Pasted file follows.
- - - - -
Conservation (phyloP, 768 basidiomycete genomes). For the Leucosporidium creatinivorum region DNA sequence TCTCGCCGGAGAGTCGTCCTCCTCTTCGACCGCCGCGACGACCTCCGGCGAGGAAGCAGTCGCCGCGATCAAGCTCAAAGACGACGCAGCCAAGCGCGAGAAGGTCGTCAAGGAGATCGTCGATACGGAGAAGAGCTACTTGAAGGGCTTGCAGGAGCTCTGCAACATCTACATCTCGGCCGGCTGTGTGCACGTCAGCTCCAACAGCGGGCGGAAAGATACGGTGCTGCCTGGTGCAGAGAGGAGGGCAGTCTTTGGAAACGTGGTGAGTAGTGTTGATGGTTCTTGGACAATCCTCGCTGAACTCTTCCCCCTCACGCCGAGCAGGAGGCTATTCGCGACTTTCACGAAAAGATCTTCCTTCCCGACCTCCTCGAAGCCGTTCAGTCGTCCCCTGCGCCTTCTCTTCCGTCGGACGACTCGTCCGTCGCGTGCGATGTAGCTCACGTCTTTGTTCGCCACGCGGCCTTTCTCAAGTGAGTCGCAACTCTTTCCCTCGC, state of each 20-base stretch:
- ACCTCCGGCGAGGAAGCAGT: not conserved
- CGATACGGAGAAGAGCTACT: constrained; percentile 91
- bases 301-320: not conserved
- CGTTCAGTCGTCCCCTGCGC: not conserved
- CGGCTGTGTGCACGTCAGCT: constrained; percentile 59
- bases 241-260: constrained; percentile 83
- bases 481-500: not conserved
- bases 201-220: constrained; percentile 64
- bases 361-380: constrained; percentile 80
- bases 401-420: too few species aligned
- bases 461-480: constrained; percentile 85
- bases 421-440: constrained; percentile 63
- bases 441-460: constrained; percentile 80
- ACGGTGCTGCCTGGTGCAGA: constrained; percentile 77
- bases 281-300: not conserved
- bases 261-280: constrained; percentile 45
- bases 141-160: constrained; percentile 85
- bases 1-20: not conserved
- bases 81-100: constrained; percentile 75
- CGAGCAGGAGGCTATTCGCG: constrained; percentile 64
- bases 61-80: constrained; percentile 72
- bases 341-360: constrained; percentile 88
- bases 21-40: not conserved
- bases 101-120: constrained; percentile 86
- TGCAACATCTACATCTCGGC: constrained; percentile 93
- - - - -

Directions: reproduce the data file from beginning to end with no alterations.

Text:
Conservation (phyloP, 768 basidiomycete genomes). For the Leucosporidium creatinivorum region DNA sequence TCTCGCCGGAGAGTCGTCCTCCTCTTCGACCGCCGCGACGACCTCCGGCGAGGAAGCAGTCGCCGCGATCAAGCTCAAAGACGACGCAGCCAAGCGCGAGAAGGTCGTCAAGGAGATCGTCGATACGGAGAAGAGCTACTTGAAGGGCTTGCAGGAGCTCTGCAACATCTACATCTCGGCCGGCTGTGTGCACGTCAGCTCCAACAGCGGGCGGAAAGATACGGTGCTGCCTGGTGCAGAGAGGAGGGCAGTCTTTGGAAACGTGGTGAGTAGTGTTGATGGTTCTTGGACAATCCTCGCTGAACTCTTCCCCCTCACGCCGAGCAGGAGGCTATTCGCGACTTTCACGAAAAGATCTTCCTTCCCGACCTCCTCGAAGCCGTTCAGTCGTCCCCTGCGCCTTCTCTTCCGTCGGACGACTCGTCCGTCGCGTGCGATGTAGCTCACGTCTTTGTTCGCCACGCGGCCTTTCTCAAGTGAGTCGCAACTCTTTCCCTCGC, state of each 20-base stretch:
- ACCTCCGGCGAGGAAGCAGT: not conserved
- CGATACGGAGAAGAGCTACT: constrained; percentile 91
- bases 301-320: not conserved
- CGTTCAGTCGTCCCCTGCGC: not conserved
- CGGCTGTGTGCACGTCAGCT: constrained; percentile 59
- bases 241-260: constrained; percentile 83
- bases 481-500: not conserved
- bases 201-220: constrained; percentile 64
- bases 361-380: constrained; percentile 80
- bases 401-420: too few species aligned
- bases 461-480: constrained; percentile 85
- bases 421-440: constrained; percentile 63
- bases 441-460: constrained; percentile 80
- ACGGTGCTGCCTGGTGCAGA: constrained; percentile 77
- bases 281-300: not conserved
- bases 261-280: constrained; percentile 45
- bases 141-160: constrained; percentile 85
- bases 1-20: not conserved
- bases 81-100: constrained; percentile 75
- CGAGCAGGAGGCTATTCGCG: constrained; percentile 64
- bases 61-80: constrained; percentile 72
- bases 341-360: constrained; percentile 88
- bases 21-40: not conserved
- bases 101-120: constrained; percentile 86
- TGCAACATCTACATCTCGGC: constrained; percentile 93